Don’t bet on the Federal Reserve blinking again.
U.S. central bankers appear to be on course to raise interest rates twice more this year and remain confident in their forecast for growth of about 2 percent despite a series of weak first-quarter reports.
That’s a shift from past performance, when they backed away from projected rate increases in the face of unexpected headwinds. Now, the bar for delay is higher.
“I still think the median of three rate increases for this year — we’ve already done one — is still a good baseline,” Dallas Fed President Robert Kaplan, who votes on policy this year, told Bloomberg Television’s Michael McKee in an interview Thursday. “If the economy develops a little more slowly then we can do less than that; if the economy is a little stronger we can do more.”
Investors are betting on just one more increase in 2017, according to the prices of futures contracts linked to the benchmark overnight rate. The perceived chances of the Fed doing more than that this year were quickly reduced after President Donald Trump said in an April 12 interview that he favored low rates. Then, an April 14 Labor Department report revealed that a closely watched measure of U.S. inflation unexpectedly fell for the first time in seven years. Increasing geopolitical tensions haven’t helped either.
Investors have grounds for skepticism. Fed officials forecast four hikes in 2015 at the time of their December 2014 meeting but only moved once, and then repeated the same pattern the following year: projecting four moves in 2016 and only delivering one.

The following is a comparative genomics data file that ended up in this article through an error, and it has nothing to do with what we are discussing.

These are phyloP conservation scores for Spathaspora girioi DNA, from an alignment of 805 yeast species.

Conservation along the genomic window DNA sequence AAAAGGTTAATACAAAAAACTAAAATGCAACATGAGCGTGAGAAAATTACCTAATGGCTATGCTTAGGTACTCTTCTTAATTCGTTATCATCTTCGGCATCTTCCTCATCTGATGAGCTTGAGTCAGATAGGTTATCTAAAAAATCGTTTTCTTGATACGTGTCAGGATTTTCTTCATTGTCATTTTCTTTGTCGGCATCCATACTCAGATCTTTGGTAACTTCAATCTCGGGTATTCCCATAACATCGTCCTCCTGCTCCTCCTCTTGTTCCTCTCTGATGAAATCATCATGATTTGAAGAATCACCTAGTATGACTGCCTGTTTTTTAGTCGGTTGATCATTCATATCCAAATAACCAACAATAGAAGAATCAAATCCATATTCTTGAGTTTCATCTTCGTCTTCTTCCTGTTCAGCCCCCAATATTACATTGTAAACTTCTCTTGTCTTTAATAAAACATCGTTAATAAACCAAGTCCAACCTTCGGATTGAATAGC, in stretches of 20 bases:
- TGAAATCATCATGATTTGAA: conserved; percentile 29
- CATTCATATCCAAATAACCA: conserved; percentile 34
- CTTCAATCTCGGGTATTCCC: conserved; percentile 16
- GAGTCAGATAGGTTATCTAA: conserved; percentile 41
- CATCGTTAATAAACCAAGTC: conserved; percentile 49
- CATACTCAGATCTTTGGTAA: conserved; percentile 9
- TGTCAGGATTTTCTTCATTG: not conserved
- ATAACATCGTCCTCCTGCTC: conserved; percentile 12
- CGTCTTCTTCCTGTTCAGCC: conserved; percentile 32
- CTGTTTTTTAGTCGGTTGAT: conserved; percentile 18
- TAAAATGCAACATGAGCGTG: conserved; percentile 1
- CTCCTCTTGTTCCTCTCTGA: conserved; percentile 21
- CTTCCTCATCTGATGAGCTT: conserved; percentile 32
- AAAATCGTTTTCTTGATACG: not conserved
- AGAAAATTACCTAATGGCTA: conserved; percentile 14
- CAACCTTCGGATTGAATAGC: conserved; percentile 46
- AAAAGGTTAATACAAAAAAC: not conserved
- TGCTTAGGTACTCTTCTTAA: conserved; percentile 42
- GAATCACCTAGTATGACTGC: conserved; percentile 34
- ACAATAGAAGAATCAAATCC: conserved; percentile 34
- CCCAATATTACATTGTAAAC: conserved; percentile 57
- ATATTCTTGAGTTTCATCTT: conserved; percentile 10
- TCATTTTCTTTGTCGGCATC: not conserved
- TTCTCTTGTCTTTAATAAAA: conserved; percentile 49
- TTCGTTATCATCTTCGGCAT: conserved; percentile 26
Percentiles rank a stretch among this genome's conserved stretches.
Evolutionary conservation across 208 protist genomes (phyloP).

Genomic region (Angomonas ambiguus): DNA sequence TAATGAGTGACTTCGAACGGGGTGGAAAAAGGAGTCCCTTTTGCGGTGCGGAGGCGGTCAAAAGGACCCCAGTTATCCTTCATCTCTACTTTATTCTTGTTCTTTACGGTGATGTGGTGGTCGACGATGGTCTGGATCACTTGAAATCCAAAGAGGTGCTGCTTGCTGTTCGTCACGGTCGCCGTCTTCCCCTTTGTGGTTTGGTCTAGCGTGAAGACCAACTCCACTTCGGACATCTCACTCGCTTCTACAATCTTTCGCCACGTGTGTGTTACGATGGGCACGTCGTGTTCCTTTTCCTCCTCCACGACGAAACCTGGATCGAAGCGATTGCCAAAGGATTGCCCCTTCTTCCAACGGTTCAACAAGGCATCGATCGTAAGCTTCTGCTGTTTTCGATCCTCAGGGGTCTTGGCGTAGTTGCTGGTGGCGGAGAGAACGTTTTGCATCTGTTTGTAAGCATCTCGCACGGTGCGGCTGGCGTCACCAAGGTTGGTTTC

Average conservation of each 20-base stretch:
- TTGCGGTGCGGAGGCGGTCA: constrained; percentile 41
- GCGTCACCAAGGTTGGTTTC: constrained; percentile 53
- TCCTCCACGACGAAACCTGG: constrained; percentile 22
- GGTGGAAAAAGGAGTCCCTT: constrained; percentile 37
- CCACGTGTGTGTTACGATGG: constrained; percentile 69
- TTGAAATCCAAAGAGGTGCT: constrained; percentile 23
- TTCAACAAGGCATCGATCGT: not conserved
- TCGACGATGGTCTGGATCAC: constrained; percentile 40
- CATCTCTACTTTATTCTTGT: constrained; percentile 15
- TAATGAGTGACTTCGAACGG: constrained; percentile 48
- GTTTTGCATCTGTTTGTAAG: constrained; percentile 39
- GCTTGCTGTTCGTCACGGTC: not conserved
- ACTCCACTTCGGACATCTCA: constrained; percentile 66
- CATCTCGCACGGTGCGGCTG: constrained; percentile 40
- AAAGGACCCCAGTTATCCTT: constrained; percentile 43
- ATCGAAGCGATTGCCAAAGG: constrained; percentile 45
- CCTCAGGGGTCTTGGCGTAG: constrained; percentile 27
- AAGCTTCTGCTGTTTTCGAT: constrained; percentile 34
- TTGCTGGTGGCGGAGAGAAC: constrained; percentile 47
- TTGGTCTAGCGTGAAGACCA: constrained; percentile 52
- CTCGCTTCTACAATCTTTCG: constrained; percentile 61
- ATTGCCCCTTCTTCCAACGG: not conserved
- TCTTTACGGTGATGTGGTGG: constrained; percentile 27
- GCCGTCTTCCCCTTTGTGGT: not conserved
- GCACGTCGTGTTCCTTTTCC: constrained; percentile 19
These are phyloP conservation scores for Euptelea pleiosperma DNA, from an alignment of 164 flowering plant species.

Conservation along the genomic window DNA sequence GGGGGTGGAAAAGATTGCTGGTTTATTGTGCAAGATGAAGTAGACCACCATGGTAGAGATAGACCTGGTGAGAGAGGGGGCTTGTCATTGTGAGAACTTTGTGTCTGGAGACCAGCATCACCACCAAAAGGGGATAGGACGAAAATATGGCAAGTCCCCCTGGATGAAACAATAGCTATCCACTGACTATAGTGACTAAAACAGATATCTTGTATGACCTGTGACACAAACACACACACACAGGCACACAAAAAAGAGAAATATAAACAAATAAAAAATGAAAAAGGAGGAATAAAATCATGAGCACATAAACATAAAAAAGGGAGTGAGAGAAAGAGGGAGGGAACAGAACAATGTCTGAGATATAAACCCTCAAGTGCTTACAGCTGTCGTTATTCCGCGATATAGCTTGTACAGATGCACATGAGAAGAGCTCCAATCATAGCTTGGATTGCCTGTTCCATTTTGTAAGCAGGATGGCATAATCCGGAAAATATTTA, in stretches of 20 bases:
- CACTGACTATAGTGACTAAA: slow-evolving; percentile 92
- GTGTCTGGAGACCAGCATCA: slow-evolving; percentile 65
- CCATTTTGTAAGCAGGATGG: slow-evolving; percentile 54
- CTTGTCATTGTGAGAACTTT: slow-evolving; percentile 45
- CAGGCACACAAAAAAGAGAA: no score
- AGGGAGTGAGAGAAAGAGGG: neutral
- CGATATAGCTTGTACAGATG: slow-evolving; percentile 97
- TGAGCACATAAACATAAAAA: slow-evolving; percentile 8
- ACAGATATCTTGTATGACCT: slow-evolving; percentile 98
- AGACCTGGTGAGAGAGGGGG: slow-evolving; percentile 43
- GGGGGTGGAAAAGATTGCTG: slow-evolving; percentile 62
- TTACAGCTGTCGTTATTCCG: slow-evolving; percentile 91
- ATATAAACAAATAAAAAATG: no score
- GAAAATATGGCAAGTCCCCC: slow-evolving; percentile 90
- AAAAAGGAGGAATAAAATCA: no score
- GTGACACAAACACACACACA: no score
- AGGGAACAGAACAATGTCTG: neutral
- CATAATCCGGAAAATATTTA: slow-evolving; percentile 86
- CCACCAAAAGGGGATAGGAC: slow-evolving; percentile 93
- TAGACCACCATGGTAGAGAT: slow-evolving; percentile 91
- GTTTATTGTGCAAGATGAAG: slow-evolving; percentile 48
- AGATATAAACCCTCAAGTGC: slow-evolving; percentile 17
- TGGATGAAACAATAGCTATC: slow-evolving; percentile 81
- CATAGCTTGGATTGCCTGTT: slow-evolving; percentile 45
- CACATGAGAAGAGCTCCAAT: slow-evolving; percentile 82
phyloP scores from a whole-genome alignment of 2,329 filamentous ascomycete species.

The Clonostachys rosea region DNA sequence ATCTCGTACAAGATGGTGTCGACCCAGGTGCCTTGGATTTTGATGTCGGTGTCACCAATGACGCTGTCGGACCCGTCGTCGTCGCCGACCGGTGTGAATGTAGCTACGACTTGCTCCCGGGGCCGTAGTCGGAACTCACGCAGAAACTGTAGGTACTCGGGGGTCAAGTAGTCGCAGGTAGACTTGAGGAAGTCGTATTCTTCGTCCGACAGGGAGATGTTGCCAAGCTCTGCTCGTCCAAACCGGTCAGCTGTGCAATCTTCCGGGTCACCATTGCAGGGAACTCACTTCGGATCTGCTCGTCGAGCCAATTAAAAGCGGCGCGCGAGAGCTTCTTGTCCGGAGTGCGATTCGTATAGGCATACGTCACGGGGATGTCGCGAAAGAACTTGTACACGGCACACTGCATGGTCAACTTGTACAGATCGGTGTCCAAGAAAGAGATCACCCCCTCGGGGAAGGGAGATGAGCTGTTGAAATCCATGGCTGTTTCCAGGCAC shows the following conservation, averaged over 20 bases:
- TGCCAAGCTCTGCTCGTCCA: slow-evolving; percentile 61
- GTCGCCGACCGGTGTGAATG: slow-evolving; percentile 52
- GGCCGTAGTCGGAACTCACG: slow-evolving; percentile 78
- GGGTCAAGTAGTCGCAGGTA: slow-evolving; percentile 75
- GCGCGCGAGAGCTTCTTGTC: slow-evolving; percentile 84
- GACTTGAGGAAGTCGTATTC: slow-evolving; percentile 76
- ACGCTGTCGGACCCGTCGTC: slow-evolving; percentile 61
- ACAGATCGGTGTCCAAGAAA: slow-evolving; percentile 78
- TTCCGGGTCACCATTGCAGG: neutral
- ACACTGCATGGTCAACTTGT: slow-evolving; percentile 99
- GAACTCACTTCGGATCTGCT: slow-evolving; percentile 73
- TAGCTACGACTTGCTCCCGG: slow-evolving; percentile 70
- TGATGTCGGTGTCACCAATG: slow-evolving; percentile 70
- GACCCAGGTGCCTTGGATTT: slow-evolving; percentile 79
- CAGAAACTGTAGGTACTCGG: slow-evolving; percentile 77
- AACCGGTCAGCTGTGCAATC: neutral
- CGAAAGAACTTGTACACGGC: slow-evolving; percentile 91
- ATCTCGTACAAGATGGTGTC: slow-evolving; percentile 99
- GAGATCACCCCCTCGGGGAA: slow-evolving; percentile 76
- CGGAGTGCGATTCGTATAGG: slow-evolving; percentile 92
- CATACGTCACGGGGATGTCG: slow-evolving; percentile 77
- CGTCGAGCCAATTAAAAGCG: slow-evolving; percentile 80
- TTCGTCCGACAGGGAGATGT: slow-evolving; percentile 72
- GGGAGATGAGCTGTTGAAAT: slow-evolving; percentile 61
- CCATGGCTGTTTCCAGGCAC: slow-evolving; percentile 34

This time, policymakers aren’t backing down.
“It is appropriate to continue to be raising the short-term federal funds rate,” Boston Fed President Eric Rosengren said on Wednesday. “The economy is strong enough to sustain that right now, even though I’d say that the recent data has been a little softer than I was expecting.”
Comments like this suggest it will take a protracted pattern of weakness to bump Fed officials off the shift they made this year toward a faster pace of rate hikes. Underlying that view is the sense that leaving rates too low for too long is also risky with unemployment already subdued at 4.5 percent and inflation around the central bank’s 2 percent target.
On top of that, upside risks to their current forecasts for the economy outweigh downside risks.
The Fed panel that decides on interest rates next meets May 2-3, and futures traders see the chances of a hike then as slim to none. Fed officials have five more 2017 meetings after the May gathering, giving them plenty of time to wait and see if their forecast for a rebound in the economy pans out.
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